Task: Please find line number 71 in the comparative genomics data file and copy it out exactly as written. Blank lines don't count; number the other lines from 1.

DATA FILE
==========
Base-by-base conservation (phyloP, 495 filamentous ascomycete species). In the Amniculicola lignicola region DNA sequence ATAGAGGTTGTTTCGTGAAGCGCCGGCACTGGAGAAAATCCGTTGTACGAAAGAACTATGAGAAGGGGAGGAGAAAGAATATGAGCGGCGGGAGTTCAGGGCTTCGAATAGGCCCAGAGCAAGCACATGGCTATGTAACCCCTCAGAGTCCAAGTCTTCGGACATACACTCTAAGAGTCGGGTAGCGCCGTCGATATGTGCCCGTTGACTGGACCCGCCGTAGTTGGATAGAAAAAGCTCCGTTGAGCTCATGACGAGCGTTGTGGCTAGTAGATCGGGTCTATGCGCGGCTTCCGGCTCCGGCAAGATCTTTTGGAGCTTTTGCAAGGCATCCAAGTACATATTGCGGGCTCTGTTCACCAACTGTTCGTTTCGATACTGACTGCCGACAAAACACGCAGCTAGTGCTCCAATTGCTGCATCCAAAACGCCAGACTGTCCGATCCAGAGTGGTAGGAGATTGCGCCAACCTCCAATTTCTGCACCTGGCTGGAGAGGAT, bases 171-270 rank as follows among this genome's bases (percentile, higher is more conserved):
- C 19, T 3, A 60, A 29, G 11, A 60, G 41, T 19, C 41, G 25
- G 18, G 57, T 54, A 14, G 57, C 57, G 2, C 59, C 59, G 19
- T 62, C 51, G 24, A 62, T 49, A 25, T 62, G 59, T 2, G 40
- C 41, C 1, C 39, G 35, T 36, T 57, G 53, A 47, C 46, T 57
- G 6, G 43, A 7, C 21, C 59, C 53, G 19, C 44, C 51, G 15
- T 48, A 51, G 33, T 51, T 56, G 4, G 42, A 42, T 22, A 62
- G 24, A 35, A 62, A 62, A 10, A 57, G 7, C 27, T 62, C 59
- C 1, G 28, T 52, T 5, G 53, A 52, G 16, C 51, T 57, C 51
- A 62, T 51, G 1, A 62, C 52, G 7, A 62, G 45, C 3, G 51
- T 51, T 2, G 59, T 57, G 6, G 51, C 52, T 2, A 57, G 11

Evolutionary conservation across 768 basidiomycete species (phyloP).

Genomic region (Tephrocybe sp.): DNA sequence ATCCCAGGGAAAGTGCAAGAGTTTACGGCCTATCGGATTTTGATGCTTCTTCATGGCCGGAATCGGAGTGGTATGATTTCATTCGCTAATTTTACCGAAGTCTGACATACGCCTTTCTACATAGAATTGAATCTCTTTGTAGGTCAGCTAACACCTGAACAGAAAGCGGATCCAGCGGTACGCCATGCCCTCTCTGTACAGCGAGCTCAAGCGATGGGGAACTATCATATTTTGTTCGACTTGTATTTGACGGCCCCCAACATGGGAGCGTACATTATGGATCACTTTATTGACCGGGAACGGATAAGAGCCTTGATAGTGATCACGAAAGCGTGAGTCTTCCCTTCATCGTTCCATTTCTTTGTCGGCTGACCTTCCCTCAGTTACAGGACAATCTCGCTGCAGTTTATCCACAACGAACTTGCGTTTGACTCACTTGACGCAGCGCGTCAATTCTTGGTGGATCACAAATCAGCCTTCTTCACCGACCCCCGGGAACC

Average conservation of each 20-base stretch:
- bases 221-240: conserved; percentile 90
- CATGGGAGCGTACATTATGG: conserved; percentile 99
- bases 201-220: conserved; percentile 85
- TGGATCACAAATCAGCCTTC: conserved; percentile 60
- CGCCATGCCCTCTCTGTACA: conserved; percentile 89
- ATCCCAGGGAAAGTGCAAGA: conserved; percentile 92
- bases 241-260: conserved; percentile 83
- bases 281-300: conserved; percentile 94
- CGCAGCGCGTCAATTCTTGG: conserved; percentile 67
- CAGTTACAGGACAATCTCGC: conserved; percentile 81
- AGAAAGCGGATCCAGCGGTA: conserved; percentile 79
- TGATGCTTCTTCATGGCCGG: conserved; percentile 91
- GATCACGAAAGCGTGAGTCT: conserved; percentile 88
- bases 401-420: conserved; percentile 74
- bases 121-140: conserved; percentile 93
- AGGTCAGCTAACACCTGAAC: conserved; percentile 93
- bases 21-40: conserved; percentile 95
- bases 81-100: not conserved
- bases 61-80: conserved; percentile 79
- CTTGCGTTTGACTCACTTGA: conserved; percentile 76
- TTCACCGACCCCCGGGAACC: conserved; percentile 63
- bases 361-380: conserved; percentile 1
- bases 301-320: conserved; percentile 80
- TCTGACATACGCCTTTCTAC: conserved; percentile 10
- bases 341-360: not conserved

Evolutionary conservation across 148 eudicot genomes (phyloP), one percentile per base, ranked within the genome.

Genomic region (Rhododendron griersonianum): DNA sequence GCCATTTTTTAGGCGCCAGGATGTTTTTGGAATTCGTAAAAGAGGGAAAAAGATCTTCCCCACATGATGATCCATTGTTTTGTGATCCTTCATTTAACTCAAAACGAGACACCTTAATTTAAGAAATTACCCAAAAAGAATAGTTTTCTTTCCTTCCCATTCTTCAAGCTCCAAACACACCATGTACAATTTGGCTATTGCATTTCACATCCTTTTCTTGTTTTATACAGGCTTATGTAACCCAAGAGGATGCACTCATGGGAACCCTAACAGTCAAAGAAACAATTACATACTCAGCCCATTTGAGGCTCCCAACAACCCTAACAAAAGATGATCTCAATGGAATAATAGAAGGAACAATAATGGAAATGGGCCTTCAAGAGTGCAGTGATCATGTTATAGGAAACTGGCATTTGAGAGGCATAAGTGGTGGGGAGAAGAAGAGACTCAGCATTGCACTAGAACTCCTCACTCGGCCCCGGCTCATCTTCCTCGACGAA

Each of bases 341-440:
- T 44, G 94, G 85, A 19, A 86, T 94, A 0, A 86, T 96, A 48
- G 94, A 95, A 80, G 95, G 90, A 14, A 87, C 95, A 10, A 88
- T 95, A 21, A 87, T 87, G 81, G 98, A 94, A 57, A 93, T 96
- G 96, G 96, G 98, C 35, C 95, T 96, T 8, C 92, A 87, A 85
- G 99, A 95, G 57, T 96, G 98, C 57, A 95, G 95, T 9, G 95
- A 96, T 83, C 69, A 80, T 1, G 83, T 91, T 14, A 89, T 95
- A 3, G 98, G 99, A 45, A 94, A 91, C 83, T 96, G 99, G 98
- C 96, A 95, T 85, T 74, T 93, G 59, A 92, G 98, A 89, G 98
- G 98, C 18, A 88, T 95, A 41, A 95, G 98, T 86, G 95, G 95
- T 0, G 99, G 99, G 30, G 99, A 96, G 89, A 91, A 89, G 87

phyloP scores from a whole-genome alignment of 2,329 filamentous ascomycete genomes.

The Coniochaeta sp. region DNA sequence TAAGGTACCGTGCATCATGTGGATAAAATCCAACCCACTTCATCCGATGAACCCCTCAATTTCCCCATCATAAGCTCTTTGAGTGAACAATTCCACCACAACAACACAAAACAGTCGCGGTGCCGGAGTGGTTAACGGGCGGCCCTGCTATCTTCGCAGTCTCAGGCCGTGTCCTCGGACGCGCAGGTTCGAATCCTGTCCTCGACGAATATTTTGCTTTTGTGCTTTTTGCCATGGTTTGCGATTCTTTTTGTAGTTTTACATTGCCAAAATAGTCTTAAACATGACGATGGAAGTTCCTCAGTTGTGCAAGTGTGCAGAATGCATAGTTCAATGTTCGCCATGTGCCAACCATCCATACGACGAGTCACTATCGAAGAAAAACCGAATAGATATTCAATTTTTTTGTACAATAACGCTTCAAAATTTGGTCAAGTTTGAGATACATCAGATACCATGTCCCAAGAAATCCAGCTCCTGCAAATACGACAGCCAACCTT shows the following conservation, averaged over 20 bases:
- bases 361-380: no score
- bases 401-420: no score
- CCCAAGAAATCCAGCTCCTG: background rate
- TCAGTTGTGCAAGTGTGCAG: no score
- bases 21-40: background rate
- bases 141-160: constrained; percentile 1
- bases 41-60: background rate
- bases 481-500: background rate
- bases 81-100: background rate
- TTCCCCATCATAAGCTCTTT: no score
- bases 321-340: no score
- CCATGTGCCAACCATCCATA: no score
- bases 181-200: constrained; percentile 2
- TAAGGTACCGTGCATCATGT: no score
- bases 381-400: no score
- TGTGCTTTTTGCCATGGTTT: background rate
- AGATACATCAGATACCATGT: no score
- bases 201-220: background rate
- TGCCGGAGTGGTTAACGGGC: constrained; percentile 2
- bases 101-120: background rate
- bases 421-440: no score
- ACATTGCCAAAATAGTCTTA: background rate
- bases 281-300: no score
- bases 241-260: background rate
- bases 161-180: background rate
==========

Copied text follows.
- AGATACATCAGATACCATGT: no score